In the November 2009 Newsletter
Jim Collins on Business Growth / Events / News
Jim Collins Speaks about Business Growth in Tough Times
"To be a great company, you must have an upper bound on growth and have the discipline to leave some growth on the table," says Jim Collins, best-selling author of Good to Great and How the Mighty Fall. This may seem like a strange recommendation given that so many companies today are struggling to grow.
To make his point, Jim Collins posed a growth quiz to the hundreds of CEOs of Gazelles (those firms growing more than 20% per year for 4 years or more) at the recent Fortune Small Business Growth Summit in Dallas. You have the option of investing in either Firm A or Firm B. They are both in the same technology driven growth industry as early-stage entrepreneurial ventures having equivalent products and markets with good long-term potential. Firm A has an average net income growth rate of 25%; B's is 48%. Should you invest in A or B?
GROWTH CONSTRAINTS? Does your firm have limitations on growth? Jim Collins recommends that you set a minimum performance expectation to hit no matter what. What's the performance hurdle that you'll always hold even if it requires you to limit growth? In terms of performance, you may choose to maintain core values, ensure quality, not risk more than you can manage to lose in the worst of times, have a certain profit per year, sustain your culture, or not lose control of the company and how you manage it.
IS GROWTH THE MOST IMPORTANT SUCCESS FACTOR? In the example of firms A and B, firm A has a standard deviation (s.d.) on its average growth rate of +/- 7 and B has a s.d. of +/- 323. Additionally the range of A's growth rate is 20 to 44, while B's range is -397 to 1288. Eventually firm A was trading at $290 and B at $14. Furthermore, B had lost control of its destiny. This real example, with the identities hidden, shows that growth is not the most crucial factor.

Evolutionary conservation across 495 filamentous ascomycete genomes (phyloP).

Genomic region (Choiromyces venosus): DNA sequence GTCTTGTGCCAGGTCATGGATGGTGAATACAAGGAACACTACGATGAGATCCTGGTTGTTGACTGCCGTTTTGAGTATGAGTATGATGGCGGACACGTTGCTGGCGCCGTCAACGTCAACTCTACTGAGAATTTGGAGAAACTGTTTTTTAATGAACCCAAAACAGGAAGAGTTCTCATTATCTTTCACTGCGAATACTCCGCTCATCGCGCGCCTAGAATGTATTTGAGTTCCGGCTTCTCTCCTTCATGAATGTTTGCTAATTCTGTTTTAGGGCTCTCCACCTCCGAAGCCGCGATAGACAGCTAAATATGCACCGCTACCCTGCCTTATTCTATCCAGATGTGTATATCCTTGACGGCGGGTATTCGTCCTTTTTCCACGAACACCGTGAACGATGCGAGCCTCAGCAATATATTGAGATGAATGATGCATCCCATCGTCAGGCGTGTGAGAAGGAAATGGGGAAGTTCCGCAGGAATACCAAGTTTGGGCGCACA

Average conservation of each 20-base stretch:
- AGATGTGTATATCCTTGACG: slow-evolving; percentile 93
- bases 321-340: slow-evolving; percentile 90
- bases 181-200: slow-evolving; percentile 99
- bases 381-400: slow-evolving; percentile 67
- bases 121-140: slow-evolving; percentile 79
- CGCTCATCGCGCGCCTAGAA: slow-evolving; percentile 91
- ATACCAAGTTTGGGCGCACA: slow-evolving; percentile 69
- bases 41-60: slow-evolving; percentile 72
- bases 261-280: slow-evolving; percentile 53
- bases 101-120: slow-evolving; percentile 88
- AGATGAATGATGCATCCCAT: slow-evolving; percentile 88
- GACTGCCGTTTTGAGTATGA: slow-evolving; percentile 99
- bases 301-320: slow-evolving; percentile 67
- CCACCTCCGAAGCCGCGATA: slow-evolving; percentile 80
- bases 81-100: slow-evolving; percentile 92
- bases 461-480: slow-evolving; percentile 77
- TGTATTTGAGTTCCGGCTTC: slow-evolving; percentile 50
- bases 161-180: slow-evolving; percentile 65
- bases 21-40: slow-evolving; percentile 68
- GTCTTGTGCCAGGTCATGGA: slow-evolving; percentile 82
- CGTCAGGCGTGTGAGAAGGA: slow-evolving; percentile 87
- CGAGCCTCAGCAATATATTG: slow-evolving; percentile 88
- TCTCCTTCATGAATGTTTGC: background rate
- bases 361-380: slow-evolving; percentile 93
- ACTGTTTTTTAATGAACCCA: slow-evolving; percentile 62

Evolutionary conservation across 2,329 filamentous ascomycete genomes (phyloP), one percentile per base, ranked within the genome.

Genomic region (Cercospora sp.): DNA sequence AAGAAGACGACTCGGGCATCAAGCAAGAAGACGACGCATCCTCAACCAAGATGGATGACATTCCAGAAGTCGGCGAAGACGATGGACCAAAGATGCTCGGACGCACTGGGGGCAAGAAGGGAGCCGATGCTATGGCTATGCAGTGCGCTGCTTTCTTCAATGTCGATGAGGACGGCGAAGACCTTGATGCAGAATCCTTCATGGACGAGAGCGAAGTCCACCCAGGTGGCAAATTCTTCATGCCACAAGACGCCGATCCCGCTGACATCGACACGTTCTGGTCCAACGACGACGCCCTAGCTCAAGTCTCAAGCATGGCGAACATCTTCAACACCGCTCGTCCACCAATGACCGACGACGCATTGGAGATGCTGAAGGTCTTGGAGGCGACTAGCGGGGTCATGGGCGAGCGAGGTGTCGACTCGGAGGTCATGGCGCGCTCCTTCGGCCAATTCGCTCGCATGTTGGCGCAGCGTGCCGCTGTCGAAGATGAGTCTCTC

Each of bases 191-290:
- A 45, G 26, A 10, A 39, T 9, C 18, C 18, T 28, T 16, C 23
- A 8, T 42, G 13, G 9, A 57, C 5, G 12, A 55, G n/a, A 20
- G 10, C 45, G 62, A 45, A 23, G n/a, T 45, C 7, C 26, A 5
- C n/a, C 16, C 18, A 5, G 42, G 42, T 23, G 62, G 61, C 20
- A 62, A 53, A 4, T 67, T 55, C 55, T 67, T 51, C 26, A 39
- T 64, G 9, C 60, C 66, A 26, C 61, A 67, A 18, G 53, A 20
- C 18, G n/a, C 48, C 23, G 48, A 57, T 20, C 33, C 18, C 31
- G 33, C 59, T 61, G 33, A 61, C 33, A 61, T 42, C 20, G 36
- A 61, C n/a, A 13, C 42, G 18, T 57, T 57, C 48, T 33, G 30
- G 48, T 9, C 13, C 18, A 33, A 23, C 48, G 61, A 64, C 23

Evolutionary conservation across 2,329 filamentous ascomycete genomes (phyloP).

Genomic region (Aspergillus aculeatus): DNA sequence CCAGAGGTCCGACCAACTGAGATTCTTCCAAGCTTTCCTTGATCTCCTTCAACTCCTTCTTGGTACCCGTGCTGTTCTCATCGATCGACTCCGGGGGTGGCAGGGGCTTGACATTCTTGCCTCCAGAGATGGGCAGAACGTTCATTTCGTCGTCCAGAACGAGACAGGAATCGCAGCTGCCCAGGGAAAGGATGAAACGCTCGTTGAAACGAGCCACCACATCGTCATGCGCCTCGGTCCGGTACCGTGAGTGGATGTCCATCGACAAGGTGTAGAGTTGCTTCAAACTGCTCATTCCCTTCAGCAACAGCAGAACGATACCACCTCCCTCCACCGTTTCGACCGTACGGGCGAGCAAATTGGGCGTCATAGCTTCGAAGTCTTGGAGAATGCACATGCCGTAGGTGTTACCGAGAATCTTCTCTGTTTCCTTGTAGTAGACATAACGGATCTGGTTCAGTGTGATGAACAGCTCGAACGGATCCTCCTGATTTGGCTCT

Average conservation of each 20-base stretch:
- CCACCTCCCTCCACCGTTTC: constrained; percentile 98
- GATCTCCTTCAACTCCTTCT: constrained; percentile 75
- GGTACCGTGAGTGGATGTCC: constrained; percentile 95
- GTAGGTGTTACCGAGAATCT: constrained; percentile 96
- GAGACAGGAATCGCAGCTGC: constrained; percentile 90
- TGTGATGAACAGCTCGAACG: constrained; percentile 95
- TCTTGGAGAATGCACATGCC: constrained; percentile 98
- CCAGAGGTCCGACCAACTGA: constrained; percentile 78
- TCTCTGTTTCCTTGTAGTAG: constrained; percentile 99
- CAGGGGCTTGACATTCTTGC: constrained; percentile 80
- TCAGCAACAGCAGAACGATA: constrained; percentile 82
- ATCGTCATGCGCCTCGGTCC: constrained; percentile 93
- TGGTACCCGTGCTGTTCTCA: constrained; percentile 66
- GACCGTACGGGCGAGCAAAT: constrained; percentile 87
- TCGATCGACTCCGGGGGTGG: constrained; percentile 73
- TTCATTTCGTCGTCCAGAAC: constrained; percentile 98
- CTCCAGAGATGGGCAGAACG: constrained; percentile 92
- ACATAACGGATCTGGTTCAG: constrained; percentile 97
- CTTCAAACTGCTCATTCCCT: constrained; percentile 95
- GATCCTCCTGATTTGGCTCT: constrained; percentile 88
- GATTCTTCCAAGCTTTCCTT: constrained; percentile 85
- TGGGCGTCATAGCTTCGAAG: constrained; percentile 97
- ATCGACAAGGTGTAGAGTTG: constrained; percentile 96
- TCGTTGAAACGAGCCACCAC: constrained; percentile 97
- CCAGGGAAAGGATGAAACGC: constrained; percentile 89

Jim Collins further remarks on taking advantage of tough situations, "If your firm goes into turbulent times strong, you have the chance to shine. The difficulties will expose your strengths relative to others. If you go into challenging times weak, it will show your weaknesses. It is more important what you do BEFORE the storm comes, than WHEN the storm comes. A storm holds great opportunities and it is something you do not want to waste."
DETERMINE WHAT TYPE OF COMPANY YOU HAVE NOW: Level I - a strong company (such as Intel), Level II - not as strong, or Level III - already weak (such as General Motors). Ask what you can and must do so as not to waste the opportunities from the storm. Take this as an assignment: establish two or three things you must do differently so that you'll never go into a storm other than as a Level I strong firm.
ESTABLISH SHOCK ABSORBERS. Another Jim Collins' suggestion is to build in shock absorbers to protect your firm. For example, reach a point where you could run your company for an entire year even if you would not receive one penny of revenue.
REVISE YOUR STRATEGY AND THEN ACT. Gather together your executive team, business coach, and advisors for a strategy session. This is the perfect time to revise your plan for the next year. Consider the following:
Upcoming Public Events
Thursday, November 5, 2009. Theresa helps 8th graders at Centennial Middle School in Boulder learn how to use the "Rotary 4-Way Test."
Monday, November 9, 2009. Theresa speaks on "Developing Your Sales Potential." 10:00 AM - Noon MST at the University of Colorado, Leeds School of Business.
Thursday, November 12, 2009. Join Theresa as she speaks on "Service as a Pursuit of Passionate Purpose" at the Niwot Rotary Club. 7:15 - 8:30 AM MST at Left Hand Grange. 195 2nd Avenue, Niwot, CO, 80544.
Friday, November 13, 2009. Join Theresa at the Institute of Management Consultants "ATBS Case Study" meeting. 7:00 - 9:00 AM MST at the Denver Athletic Club. Register at www.imcusa.org.
Thursday, November 19, 2009. Theresa helps 8th graders at Centennial Middle School in Boulder learn how to use the "Rotary 4-Way Test."
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Theresa M. Szczurek, Ph.D.
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